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New York faces down fierce storm, trudges through

By William Hennelly | China Daily USA | Updated: 2018-01-06 01:44
Pedestrians make their way in New York’s Times Square during a wind-powered snowstorm on Thursday. WILLIAM HENNELLY / CHINA DAILY

The city that never sleeps also doesn't sit still for a blizzard - correct that, a "bomb cyclone" or "bombogenesis".

Four days after one of its coldest New Year's Eve countdowns in history, New Yorkers and their fellow omnipresent tourists marched through the whipping winds and blinding snow of an epic storm that slammed the Eastern Seaboard of the United States on Thursday.

Times Square had an otherworldly, misty backdrop, but the Xinhua News Agency sign still was visible through the icy glaze. Icicles formed on some of the old-fashioned lampposts near one of the square's subway entrances on 43rd Street, creating a 19th century-like postcard view.

The pedestrians were out in decent numbers, and if you're visiting New York for what might be the first time, why not embrace the beast instead of holing up in your hotel room?

The fact that people were out and about (the Starbucks in Times Square was packed, filled even more by parka-wearing patrons) was because the trains and buses were running.

Without mass transit, which is the city's circulatory system, businesses have a tough time opening.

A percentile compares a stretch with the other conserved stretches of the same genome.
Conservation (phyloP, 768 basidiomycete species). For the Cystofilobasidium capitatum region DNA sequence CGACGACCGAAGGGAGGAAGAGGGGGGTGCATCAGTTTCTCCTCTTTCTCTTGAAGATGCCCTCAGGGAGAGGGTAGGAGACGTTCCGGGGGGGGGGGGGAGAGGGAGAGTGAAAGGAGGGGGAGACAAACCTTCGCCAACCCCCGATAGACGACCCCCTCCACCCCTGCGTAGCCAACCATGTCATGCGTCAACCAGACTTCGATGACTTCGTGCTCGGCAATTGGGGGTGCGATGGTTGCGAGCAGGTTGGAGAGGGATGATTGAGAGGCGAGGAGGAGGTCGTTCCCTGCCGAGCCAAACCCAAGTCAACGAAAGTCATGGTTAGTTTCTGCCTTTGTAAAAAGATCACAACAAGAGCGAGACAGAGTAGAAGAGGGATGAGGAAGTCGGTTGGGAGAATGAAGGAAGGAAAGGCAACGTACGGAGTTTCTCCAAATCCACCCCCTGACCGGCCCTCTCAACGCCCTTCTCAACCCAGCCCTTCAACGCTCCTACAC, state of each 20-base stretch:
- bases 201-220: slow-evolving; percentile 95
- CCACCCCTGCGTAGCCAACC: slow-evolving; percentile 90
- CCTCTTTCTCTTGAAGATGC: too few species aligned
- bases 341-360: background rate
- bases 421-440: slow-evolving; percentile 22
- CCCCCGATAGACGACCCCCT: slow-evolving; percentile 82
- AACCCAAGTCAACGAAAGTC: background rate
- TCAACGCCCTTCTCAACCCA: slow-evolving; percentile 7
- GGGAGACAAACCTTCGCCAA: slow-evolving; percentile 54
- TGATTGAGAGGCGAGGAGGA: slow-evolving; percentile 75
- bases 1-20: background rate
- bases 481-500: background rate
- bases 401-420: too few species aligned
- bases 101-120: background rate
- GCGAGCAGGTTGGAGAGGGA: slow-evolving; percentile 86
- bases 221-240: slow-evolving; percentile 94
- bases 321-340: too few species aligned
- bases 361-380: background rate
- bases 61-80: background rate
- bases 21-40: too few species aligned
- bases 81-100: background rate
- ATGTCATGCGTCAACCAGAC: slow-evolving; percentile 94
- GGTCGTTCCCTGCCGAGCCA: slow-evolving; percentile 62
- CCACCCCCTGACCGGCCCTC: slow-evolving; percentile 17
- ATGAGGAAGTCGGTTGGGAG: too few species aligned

"We're fully running normal service, and we'll continue to do that throughout the day," Metropolitan Transportation Authority Chairman Joe Lhota said on Thursday morning.

For this storm, the authorities didn't abruptly shut down mass transit at a certain hour, as they did for some big storms the past few years, one or two of which turned out to be duds.

In 2012, they had no choice, because some of the stations were submerged during Superstorm Sandy.

Chen Weihua, China Daily USA's deputy editor and chief Washington correspondent, was faced with a dilemma on Wednesday evening. He had been working in New York the past couple of weeks and was due back in Washington on Thursday. But had he left on Thursday morning, he'd be driving into the storm.

So he saddled up the SUV and headed south on Interstate 95 on Wednesday evening. He made it back safely around midnight after a four-hour drive.

"The drive, after a whole day's work putting out the newspaper, was not as challenging as I had expected. I was quite awake, partly thanks a lot to the oolong tea I prepared. It energized me," Chen said via WeChat.

"Driving out of New York from Dumbo (down under the Manhattan Bridge overpass in Brooklyn) via Staten Island at night also allowed me to view the beautiful New York at night, just hours before the storm."

As for the bombogenesis, it occurs when a storm rapidly intensifies over a 24-hour period, according to the National Oceanographic and Atmospheric Administration (NOAA) in the US Commerce Department.

"It's a mid-latitude cyclone that rapidly intensifies, with a central pressure that drops at least 24 millibars over 24 hours," the NOAA website says. (A millibar measures atmospheric pressure.)

"The term is a meteorological one and doesn't describe the impacts of the weather system, which often include high winds, heavy precipitation and even storm surge," the NOAA says.

Winds gusting as high as 55 mph were reported, the type of gusts that forced the NYC Ferry service to call it a day, although the Staten Island Ferry, with its much heftier boats, was running on a modified schedule.

The National Weather Service said a winter storm warning would remain in effect until 1 am Friday, with snow accumulations of 8 to 12 inches possible; however, by 3 pm Thursday, the skies in Midtown Manhattan were clear.

Once the temperatures warm up (the forecast is for near 40 degrees Fahrenheit on Monday), what we'll probably hear next on TV is how close we are to spring.

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